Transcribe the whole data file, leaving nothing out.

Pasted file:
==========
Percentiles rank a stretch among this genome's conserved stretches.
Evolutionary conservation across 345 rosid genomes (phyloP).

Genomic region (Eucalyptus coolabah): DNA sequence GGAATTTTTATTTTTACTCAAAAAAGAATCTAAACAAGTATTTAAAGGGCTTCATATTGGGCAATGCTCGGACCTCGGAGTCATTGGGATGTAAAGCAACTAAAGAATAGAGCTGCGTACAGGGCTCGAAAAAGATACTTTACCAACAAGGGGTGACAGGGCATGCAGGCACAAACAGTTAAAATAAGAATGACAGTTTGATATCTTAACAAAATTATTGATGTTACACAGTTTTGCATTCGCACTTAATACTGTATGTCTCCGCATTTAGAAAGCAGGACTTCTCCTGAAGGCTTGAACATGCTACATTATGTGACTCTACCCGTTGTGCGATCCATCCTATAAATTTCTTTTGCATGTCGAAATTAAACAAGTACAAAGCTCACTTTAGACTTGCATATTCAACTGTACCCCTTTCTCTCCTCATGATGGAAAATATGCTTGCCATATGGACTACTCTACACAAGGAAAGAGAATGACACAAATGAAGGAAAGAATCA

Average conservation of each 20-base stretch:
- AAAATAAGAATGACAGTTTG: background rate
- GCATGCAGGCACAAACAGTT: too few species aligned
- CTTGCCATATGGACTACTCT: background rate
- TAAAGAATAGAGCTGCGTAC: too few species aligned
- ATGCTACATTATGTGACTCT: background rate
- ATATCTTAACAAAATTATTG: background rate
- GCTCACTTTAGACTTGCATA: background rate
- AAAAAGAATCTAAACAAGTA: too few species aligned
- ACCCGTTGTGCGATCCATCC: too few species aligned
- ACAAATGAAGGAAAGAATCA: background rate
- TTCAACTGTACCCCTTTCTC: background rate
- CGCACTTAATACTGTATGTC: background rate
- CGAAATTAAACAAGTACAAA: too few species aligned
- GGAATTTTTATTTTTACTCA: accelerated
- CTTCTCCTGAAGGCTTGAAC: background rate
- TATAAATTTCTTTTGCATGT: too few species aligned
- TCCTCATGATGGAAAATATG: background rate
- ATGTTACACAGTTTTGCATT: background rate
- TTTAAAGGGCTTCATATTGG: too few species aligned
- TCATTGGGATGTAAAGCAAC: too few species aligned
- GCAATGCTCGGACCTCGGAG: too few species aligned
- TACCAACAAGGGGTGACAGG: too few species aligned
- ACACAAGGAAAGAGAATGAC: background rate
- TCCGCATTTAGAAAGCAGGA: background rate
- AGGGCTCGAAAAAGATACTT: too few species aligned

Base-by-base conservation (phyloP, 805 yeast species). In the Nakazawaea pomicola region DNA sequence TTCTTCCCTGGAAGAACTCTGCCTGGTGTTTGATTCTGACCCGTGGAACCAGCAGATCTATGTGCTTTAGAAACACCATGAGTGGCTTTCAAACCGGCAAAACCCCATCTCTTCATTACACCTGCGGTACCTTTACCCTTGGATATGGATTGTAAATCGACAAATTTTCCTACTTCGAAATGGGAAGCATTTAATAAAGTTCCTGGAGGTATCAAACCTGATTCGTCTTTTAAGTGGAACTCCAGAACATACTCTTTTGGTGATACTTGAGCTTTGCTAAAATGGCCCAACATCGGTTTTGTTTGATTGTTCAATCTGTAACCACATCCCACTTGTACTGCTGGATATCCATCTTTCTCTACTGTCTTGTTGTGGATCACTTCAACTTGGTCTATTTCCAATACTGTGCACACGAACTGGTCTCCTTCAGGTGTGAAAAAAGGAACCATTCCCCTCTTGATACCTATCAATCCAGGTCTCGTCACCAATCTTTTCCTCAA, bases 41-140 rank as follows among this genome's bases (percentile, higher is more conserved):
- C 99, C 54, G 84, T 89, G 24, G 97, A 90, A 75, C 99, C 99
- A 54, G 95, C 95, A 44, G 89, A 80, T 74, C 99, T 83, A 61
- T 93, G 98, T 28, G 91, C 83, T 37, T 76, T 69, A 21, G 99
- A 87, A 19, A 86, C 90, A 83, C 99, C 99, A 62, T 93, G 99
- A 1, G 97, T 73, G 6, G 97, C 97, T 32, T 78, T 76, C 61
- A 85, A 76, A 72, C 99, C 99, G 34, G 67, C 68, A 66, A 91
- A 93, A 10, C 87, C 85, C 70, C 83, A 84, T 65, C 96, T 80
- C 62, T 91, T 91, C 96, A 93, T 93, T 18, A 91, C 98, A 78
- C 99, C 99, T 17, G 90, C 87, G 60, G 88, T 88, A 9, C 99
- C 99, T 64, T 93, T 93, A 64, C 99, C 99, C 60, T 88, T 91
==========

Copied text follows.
Percentiles rank a stretch among this genome's conserved stretches.
Evolutionary conservation across 345 rosid genomes (phyloP).

Genomic region (Eucalyptus coolabah): DNA sequence GGAATTTTTATTTTTACTCAAAAAAGAATCTAAACAAGTATTTAAAGGGCTTCATATTGGGCAATGCTCGGACCTCGGAGTCATTGGGATGTAAAGCAACTAAAGAATAGAGCTGCGTACAGGGCTCGAAAAAGATACTTTACCAACAAGGGGTGACAGGGCATGCAGGCACAAACAGTTAAAATAAGAATGACAGTTTGATATCTTAACAAAATTATTGATGTTACACAGTTTTGCATTCGCACTTAATACTGTATGTCTCCGCATTTAGAAAGCAGGACTTCTCCTGAAGGCTTGAACATGCTACATTATGTGACTCTACCCGTTGTGCGATCCATCCTATAAATTTCTTTTGCATGTCGAAATTAAACAAGTACAAAGCTCACTTTAGACTTGCATATTCAACTGTACCCCTTTCTCTCCTCATGATGGAAAATATGCTTGCCATATGGACTACTCTACACAAGGAAAGAGAATGACACAAATGAAGGAAAGAATCA

Average conservation of each 20-base stretch:
- AAAATAAGAATGACAGTTTG: background rate
- GCATGCAGGCACAAACAGTT: too few species aligned
- CTTGCCATATGGACTACTCT: background rate
- TAAAGAATAGAGCTGCGTAC: too few species aligned
- ATGCTACATTATGTGACTCT: background rate
- ATATCTTAACAAAATTATTG: background rate
- GCTCACTTTAGACTTGCATA: background rate
- AAAAAGAATCTAAACAAGTA: too few species aligned
- ACCCGTTGTGCGATCCATCC: too few species aligned
- ACAAATGAAGGAAAGAATCA: background rate
- TTCAACTGTACCCCTTTCTC: background rate
- CGCACTTAATACTGTATGTC: background rate
- CGAAATTAAACAAGTACAAA: too few species aligned
- GGAATTTTTATTTTTACTCA: accelerated
- CTTCTCCTGAAGGCTTGAAC: background rate
- TATAAATTTCTTTTGCATGT: too few species aligned
- TCCTCATGATGGAAAATATG: background rate
- ATGTTACACAGTTTTGCATT: background rate
- TTTAAAGGGCTTCATATTGG: too few species aligned
- TCATTGGGATGTAAAGCAAC: too few species aligned
- GCAATGCTCGGACCTCGGAG: too few species aligned
- TACCAACAAGGGGTGACAGG: too few species aligned
- ACACAAGGAAAGAGAATGAC: background rate
- TCCGCATTTAGAAAGCAGGA: background rate
- AGGGCTCGAAAAAGATACTT: too few species aligned

Base-by-base conservation (phyloP, 805 yeast species). In the Nakazawaea pomicola region DNA sequence TTCTTCCCTGGAAGAACTCTGCCTGGTGTTTGATTCTGACCCGTGGAACCAGCAGATCTATGTGCTTTAGAAACACCATGAGTGGCTTTCAAACCGGCAAAACCCCATCTCTTCATTACACCTGCGGTACCTTTACCCTTGGATATGGATTGTAAATCGACAAATTTTCCTACTTCGAAATGGGAAGCATTTAATAAAGTTCCTGGAGGTATCAAACCTGATTCGTCTTTTAAGTGGAACTCCAGAACATACTCTTTTGGTGATACTTGAGCTTTGCTAAAATGGCCCAACATCGGTTTTGTTTGATTGTTCAATCTGTAACCACATCCCACTTGTACTGCTGGATATCCATCTTTCTCTACTGTCTTGTTGTGGATCACTTCAACTTGGTCTATTTCCAATACTGTGCACACGAACTGGTCTCCTTCAGGTGTGAAAAAAGGAACCATTCCCCTCTTGATACCTATCAATCCAGGTCTCGTCACCAATCTTTTCCTCAA, bases 41-140 rank as follows among this genome's bases (percentile, higher is more conserved):
- C 99, C 54, G 84, T 89, G 24, G 97, A 90, A 75, C 99, C 99
- A 54, G 95, C 95, A 44, G 89, A 80, T 74, C 99, T 83, A 61
- T 93, G 98, T 28, G 91, C 83, T 37, T 76, T 69, A 21, G 99
- A 87, A 19, A 86, C 90, A 83, C 99, C 99, A 62, T 93, G 99
- A 1, G 97, T 73, G 6, G 97, C 97, T 32, T 78, T 76, C 61
- A 85, A 76, A 72, C 99, C 99, G 34, G 67, C 68, A 66, A 91
- A 93, A 10, C 87, C 85, C 70, C 83, A 84, T 65, C 96, T 80
- C 62, T 91, T 91, C 96, A 93, T 93, T 18, A 91, C 98, A 78
- C 99, C 99, T 17, G 90, C 87, G 60, G 88, T 88, A 9, C 99
- C 99, T 64, T 93, T 93, A 64, C 99, C 99, C 60, T 88, T 91